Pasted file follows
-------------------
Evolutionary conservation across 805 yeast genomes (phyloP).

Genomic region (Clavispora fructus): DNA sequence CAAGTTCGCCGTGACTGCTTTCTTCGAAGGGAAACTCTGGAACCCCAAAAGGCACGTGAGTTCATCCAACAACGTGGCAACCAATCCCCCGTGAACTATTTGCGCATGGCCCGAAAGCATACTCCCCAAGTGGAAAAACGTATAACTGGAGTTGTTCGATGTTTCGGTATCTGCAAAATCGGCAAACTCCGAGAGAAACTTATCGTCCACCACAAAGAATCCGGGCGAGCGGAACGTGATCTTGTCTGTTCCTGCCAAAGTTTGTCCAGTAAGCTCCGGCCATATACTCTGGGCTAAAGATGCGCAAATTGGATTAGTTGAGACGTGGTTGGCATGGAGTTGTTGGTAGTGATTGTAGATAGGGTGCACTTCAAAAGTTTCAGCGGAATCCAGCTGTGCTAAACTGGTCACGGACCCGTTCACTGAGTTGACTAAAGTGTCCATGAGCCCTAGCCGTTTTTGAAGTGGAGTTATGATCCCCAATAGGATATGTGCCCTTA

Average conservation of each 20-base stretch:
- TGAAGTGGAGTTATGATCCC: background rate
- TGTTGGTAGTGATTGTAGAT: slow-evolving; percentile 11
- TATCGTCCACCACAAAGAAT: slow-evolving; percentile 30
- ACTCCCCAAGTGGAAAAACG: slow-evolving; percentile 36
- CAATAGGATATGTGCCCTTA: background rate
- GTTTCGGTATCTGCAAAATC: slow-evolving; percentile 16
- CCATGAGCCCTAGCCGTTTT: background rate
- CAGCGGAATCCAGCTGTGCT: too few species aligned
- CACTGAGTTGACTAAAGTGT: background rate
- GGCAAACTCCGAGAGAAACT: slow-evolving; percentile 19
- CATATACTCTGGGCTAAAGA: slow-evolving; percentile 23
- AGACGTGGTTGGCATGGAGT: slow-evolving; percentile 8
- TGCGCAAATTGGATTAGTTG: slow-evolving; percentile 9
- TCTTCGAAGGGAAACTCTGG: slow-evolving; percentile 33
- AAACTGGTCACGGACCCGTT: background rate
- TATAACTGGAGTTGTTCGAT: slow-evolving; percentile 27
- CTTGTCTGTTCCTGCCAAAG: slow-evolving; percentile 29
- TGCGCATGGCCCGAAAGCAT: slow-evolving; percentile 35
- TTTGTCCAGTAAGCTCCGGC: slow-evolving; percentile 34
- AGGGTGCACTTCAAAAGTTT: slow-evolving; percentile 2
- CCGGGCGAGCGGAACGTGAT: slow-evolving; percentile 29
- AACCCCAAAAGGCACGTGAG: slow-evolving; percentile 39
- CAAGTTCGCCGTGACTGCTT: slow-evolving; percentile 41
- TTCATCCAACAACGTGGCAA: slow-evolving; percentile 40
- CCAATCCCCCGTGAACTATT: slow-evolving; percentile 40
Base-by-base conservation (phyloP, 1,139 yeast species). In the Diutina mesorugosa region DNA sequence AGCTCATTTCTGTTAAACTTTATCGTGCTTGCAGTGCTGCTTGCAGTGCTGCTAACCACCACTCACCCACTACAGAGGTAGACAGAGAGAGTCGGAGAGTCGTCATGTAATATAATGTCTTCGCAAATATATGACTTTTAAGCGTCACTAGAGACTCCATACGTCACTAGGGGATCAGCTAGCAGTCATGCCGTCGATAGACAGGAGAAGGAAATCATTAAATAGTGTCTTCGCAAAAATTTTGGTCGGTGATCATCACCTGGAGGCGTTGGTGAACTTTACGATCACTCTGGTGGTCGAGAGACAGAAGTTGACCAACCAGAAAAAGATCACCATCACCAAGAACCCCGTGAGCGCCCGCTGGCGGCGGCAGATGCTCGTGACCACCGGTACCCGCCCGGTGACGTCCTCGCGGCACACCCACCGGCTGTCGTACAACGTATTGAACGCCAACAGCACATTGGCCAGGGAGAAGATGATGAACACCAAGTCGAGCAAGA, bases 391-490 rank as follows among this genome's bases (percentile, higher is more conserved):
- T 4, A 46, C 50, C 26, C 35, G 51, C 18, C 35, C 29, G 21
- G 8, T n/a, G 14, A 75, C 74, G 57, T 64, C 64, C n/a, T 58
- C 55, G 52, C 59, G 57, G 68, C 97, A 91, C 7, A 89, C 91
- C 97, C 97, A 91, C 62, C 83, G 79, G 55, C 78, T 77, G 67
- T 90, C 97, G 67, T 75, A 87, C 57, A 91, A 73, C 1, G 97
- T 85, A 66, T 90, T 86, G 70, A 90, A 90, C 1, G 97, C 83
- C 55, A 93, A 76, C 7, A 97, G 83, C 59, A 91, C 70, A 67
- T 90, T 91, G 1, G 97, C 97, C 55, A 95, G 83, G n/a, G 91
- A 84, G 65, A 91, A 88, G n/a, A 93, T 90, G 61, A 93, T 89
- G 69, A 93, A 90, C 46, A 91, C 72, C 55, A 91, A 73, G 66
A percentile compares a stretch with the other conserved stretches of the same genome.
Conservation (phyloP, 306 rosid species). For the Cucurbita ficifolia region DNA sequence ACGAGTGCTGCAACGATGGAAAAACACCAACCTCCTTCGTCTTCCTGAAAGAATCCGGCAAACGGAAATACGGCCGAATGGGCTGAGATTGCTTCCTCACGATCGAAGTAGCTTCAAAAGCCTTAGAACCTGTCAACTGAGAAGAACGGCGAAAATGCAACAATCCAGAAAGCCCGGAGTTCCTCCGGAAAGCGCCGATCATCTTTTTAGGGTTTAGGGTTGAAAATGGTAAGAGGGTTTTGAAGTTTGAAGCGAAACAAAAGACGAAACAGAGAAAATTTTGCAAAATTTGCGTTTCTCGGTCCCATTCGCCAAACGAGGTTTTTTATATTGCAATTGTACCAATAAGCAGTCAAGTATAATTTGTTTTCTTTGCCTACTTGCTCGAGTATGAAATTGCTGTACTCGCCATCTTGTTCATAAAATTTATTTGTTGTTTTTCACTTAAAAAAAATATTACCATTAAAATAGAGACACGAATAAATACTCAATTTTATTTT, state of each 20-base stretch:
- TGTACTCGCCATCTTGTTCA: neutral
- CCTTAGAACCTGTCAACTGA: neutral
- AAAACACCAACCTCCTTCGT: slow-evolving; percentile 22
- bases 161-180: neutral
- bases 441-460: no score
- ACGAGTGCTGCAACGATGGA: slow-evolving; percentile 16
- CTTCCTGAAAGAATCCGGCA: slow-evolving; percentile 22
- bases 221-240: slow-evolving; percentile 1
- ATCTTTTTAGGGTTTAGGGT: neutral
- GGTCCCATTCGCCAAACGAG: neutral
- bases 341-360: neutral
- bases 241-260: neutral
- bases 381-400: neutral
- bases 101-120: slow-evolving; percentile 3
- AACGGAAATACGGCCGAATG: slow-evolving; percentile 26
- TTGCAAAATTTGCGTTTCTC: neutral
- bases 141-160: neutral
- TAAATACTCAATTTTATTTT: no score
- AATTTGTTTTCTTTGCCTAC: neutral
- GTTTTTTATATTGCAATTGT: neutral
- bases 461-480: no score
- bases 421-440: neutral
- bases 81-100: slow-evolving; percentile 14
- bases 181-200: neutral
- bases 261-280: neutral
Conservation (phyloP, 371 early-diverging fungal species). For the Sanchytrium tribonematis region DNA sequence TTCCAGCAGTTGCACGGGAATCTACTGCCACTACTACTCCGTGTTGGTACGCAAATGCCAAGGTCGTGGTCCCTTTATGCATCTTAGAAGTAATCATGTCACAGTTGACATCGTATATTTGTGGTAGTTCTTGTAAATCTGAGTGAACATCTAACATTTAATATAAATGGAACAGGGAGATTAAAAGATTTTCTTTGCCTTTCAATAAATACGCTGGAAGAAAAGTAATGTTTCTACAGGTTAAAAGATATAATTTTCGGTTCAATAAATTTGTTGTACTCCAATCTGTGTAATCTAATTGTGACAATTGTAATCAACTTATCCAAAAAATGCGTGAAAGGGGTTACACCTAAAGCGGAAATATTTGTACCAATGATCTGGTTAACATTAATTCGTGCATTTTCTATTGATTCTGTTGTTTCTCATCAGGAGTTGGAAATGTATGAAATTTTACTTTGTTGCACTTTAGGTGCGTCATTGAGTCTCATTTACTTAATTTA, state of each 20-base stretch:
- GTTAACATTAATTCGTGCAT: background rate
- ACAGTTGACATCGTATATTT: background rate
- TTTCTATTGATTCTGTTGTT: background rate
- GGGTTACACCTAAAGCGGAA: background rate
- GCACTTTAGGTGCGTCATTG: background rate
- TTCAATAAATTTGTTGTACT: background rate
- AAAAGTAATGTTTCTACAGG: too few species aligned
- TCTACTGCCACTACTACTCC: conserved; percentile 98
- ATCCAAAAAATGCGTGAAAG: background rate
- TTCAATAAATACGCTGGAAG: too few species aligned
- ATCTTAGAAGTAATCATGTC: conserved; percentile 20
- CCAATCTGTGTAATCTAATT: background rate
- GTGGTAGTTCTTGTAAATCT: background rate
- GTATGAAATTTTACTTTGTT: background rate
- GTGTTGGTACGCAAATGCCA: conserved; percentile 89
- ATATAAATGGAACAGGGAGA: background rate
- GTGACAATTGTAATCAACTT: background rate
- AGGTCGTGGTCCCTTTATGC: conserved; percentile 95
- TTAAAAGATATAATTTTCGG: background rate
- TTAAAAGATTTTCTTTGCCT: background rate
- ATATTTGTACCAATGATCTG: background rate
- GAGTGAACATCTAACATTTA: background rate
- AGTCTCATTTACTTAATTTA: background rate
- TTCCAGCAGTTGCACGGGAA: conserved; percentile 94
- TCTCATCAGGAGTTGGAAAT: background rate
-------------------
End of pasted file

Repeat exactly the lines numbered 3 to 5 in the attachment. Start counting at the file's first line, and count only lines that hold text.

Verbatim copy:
Average conservation of each 20-base stretch:
- TGAAGTGGAGTTATGATCCC: background rate
- TGTTGGTAGTGATTGTAGAT: slow-evolving; percentile 11